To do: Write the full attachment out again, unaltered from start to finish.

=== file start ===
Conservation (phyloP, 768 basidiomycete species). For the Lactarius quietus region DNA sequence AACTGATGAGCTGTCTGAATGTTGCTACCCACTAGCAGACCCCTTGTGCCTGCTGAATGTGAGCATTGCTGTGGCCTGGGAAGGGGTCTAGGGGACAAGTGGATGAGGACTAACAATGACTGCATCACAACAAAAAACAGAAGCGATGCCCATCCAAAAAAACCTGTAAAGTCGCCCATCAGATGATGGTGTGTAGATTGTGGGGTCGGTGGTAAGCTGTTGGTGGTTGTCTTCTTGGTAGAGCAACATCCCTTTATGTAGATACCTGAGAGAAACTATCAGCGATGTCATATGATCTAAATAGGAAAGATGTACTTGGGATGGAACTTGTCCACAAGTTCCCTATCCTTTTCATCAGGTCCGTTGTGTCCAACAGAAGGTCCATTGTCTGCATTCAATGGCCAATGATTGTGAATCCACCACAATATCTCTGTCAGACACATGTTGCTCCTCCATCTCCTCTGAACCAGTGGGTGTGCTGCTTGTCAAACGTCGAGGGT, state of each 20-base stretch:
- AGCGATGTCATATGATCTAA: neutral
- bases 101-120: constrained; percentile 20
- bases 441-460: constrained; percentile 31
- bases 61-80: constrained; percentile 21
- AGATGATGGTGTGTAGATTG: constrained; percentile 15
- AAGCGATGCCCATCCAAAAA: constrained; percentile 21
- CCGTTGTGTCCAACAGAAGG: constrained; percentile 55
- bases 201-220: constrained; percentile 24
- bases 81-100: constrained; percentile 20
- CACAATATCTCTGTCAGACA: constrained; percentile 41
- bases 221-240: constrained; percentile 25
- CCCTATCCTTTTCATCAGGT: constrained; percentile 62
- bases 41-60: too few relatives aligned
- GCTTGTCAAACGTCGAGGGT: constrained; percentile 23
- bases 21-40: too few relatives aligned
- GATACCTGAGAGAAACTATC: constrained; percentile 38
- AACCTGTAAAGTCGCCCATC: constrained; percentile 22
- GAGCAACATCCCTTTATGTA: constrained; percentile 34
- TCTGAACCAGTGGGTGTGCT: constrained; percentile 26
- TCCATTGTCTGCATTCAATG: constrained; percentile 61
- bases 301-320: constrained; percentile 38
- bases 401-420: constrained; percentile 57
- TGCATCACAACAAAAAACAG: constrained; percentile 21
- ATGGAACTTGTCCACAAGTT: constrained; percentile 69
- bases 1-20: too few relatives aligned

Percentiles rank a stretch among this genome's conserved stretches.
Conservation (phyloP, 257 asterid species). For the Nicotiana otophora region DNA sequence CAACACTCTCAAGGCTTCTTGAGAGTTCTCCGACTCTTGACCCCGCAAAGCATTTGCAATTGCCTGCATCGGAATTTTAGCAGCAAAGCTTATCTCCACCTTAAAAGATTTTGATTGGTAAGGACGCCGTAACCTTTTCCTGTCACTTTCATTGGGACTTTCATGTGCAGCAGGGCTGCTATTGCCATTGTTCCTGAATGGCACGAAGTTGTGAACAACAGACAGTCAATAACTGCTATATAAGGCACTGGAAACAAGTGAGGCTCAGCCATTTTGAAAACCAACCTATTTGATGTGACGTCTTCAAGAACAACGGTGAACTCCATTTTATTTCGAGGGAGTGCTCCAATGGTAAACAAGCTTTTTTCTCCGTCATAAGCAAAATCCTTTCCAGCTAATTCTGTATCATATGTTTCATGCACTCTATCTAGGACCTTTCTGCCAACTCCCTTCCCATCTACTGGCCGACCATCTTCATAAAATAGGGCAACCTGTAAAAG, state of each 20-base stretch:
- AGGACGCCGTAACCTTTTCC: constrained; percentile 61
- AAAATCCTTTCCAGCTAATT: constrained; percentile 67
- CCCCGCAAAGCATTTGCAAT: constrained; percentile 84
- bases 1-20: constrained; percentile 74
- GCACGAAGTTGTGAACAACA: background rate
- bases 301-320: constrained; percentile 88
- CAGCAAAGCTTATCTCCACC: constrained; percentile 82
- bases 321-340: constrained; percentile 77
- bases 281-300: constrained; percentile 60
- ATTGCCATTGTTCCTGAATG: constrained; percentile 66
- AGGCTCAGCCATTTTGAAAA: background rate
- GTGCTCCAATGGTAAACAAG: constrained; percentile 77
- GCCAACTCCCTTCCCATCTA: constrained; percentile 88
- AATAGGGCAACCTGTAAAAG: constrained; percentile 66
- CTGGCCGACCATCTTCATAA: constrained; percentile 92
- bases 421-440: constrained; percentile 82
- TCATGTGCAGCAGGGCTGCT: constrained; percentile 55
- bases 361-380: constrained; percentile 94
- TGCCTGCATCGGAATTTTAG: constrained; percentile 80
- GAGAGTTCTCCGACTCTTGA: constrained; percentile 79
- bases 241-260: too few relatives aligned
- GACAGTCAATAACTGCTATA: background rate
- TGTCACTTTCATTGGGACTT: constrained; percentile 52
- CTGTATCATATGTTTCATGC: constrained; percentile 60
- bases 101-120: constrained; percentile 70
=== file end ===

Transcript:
Conservation (phyloP, 768 basidiomycete species). For the Lactarius quietus region DNA sequence AACTGATGAGCTGTCTGAATGTTGCTACCCACTAGCAGACCCCTTGTGCCTGCTGAATGTGAGCATTGCTGTGGCCTGGGAAGGGGTCTAGGGGACAAGTGGATGAGGACTAACAATGACTGCATCACAACAAAAAACAGAAGCGATGCCCATCCAAAAAAACCTGTAAAGTCGCCCATCAGATGATGGTGTGTAGATTGTGGGGTCGGTGGTAAGCTGTTGGTGGTTGTCTTCTTGGTAGAGCAACATCCCTTTATGTAGATACCTGAGAGAAACTATCAGCGATGTCATATGATCTAAATAGGAAAGATGTACTTGGGATGGAACTTGTCCACAAGTTCCCTATCCTTTTCATCAGGTCCGTTGTGTCCAACAGAAGGTCCATTGTCTGCATTCAATGGCCAATGATTGTGAATCCACCACAATATCTCTGTCAGACACATGTTGCTCCTCCATCTCCTCTGAACCAGTGGGTGTGCTGCTTGTCAAACGTCGAGGGT, state of each 20-base stretch:
- AGCGATGTCATATGATCTAA: neutral
- bases 101-120: constrained; percentile 20
- bases 441-460: constrained; percentile 31
- bases 61-80: constrained; percentile 21
- AGATGATGGTGTGTAGATTG: constrained; percentile 15
- AAGCGATGCCCATCCAAAAA: constrained; percentile 21
- CCGTTGTGTCCAACAGAAGG: constrained; percentile 55
- bases 201-220: constrained; percentile 24
- bases 81-100: constrained; percentile 20
- CACAATATCTCTGTCAGACA: constrained; percentile 41
- bases 221-240: constrained; percentile 25
- CCCTATCCTTTTCATCAGGT: constrained; percentile 62
- bases 41-60: too few relatives aligned
- GCTTGTCAAACGTCGAGGGT: constrained; percentile 23
- bases 21-40: too few relatives aligned
- GATACCTGAGAGAAACTATC: constrained; percentile 38
- AACCTGTAAAGTCGCCCATC: constrained; percentile 22
- GAGCAACATCCCTTTATGTA: constrained; percentile 34
- TCTGAACCAGTGGGTGTGCT: constrained; percentile 26
- TCCATTGTCTGCATTCAATG: constrained; percentile 61
- bases 301-320: constrained; percentile 38
- bases 401-420: constrained; percentile 57
- TGCATCACAACAAAAAACAG: constrained; percentile 21
- ATGGAACTTGTCCACAAGTT: constrained; percentile 69
- bases 1-20: too few relatives aligned

Percentiles rank a stretch among this genome's conserved stretches.
Conservation (phyloP, 257 asterid species). For the Nicotiana otophora region DNA sequence CAACACTCTCAAGGCTTCTTGAGAGTTCTCCGACTCTTGACCCCGCAAAGCATTTGCAATTGCCTGCATCGGAATTTTAGCAGCAAAGCTTATCTCCACCTTAAAAGATTTTGATTGGTAAGGACGCCGTAACCTTTTCCTGTCACTTTCATTGGGACTTTCATGTGCAGCAGGGCTGCTATTGCCATTGTTCCTGAATGGCACGAAGTTGTGAACAACAGACAGTCAATAACTGCTATATAAGGCACTGGAAACAAGTGAGGCTCAGCCATTTTGAAAACCAACCTATTTGATGTGACGTCTTCAAGAACAACGGTGAACTCCATTTTATTTCGAGGGAGTGCTCCAATGGTAAACAAGCTTTTTTCTCCGTCATAAGCAAAATCCTTTCCAGCTAATTCTGTATCATATGTTTCATGCACTCTATCTAGGACCTTTCTGCCAACTCCCTTCCCATCTACTGGCCGACCATCTTCATAAAATAGGGCAACCTGTAAAAG, state of each 20-base stretch:
- AGGACGCCGTAACCTTTTCC: constrained; percentile 61
- AAAATCCTTTCCAGCTAATT: constrained; percentile 67
- CCCCGCAAAGCATTTGCAAT: constrained; percentile 84
- bases 1-20: constrained; percentile 74
- GCACGAAGTTGTGAACAACA: background rate
- bases 301-320: constrained; percentile 88
- CAGCAAAGCTTATCTCCACC: constrained; percentile 82
- bases 321-340: constrained; percentile 77
- bases 281-300: constrained; percentile 60
- ATTGCCATTGTTCCTGAATG: constrained; percentile 66
- AGGCTCAGCCATTTTGAAAA: background rate
- GTGCTCCAATGGTAAACAAG: constrained; percentile 77
- GCCAACTCCCTTCCCATCTA: constrained; percentile 88
- AATAGGGCAACCTGTAAAAG: constrained; percentile 66
- CTGGCCGACCATCTTCATAA: constrained; percentile 92
- bases 421-440: constrained; percentile 82
- TCATGTGCAGCAGGGCTGCT: constrained; percentile 55
- bases 361-380: constrained; percentile 94
- TGCCTGCATCGGAATTTTAG: constrained; percentile 80
- GAGAGTTCTCCGACTCTTGA: constrained; percentile 79
- bases 241-260: too few relatives aligned
- GACAGTCAATAACTGCTATA: background rate
- TGTCACTTTCATTGGGACTT: constrained; percentile 52
- CTGTATCATATGTTTCATGC: constrained; percentile 60
- bases 101-120: constrained; percentile 70